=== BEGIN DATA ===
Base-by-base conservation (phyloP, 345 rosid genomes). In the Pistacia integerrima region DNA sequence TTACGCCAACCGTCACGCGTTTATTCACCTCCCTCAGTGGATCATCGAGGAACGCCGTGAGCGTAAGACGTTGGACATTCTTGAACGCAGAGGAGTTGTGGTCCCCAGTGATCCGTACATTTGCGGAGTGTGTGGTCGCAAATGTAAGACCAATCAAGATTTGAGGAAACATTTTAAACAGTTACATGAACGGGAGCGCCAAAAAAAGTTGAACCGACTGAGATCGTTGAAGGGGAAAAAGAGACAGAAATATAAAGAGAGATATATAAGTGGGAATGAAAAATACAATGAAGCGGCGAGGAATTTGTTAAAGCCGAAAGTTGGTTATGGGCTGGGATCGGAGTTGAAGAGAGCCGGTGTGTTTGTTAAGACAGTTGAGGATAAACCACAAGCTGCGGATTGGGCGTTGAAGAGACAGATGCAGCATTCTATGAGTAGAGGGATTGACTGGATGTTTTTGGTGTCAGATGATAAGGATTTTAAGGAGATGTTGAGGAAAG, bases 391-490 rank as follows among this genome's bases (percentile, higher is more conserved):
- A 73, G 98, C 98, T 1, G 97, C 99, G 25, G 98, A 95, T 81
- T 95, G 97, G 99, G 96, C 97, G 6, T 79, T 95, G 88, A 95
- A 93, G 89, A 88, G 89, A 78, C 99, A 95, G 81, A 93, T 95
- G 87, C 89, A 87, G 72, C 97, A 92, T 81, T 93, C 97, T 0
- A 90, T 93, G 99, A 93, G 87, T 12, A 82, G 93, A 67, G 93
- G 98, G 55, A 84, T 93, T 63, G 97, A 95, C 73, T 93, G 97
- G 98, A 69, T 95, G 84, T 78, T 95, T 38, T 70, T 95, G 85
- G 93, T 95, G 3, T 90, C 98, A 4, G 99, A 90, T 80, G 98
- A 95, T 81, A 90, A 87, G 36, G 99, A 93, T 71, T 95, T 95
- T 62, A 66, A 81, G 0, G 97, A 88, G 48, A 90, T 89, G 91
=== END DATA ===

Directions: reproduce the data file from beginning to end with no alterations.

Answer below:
Base-by-base conservation (phyloP, 345 rosid genomes). In the Pistacia integerrima region DNA sequence TTACGCCAACCGTCACGCGTTTATTCACCTCCCTCAGTGGATCATCGAGGAACGCCGTGAGCGTAAGACGTTGGACATTCTTGAACGCAGAGGAGTTGTGGTCCCCAGTGATCCGTACATTTGCGGAGTGTGTGGTCGCAAATGTAAGACCAATCAAGATTTGAGGAAACATTTTAAACAGTTACATGAACGGGAGCGCCAAAAAAAGTTGAACCGACTGAGATCGTTGAAGGGGAAAAAGAGACAGAAATATAAAGAGAGATATATAAGTGGGAATGAAAAATACAATGAAGCGGCGAGGAATTTGTTAAAGCCGAAAGTTGGTTATGGGCTGGGATCGGAGTTGAAGAGAGCCGGTGTGTTTGTTAAGACAGTTGAGGATAAACCACAAGCTGCGGATTGGGCGTTGAAGAGACAGATGCAGCATTCTATGAGTAGAGGGATTGACTGGATGTTTTTGGTGTCAGATGATAAGGATTTTAAGGAGATGTTGAGGAAAG, bases 391-490 rank as follows among this genome's bases (percentile, higher is more conserved):
- A 73, G 98, C 98, T 1, G 97, C 99, G 25, G 98, A 95, T 81
- T 95, G 97, G 99, G 96, C 97, G 6, T 79, T 95, G 88, A 95
- A 93, G 89, A 88, G 89, A 78, C 99, A 95, G 81, A 93, T 95
- G 87, C 89, A 87, G 72, C 97, A 92, T 81, T 93, C 97, T 0
- A 90, T 93, G 99, A 93, G 87, T 12, A 82, G 93, A 67, G 93
- G 98, G 55, A 84, T 93, T 63, G 97, A 95, C 73, T 93, G 97
- G 98, A 69, T 95, G 84, T 78, T 95, T 38, T 70, T 95, G 85
- G 93, T 95, G 3, T 90, C 98, A 4, G 99, A 90, T 80, G 98
- A 95, T 81, A 90, A 87, G 36, G 99, A 93, T 71, T 95, T 95
- T 62, A 66, A 81, G 0, G 97, A 88, G 48, A 90, T 89, G 91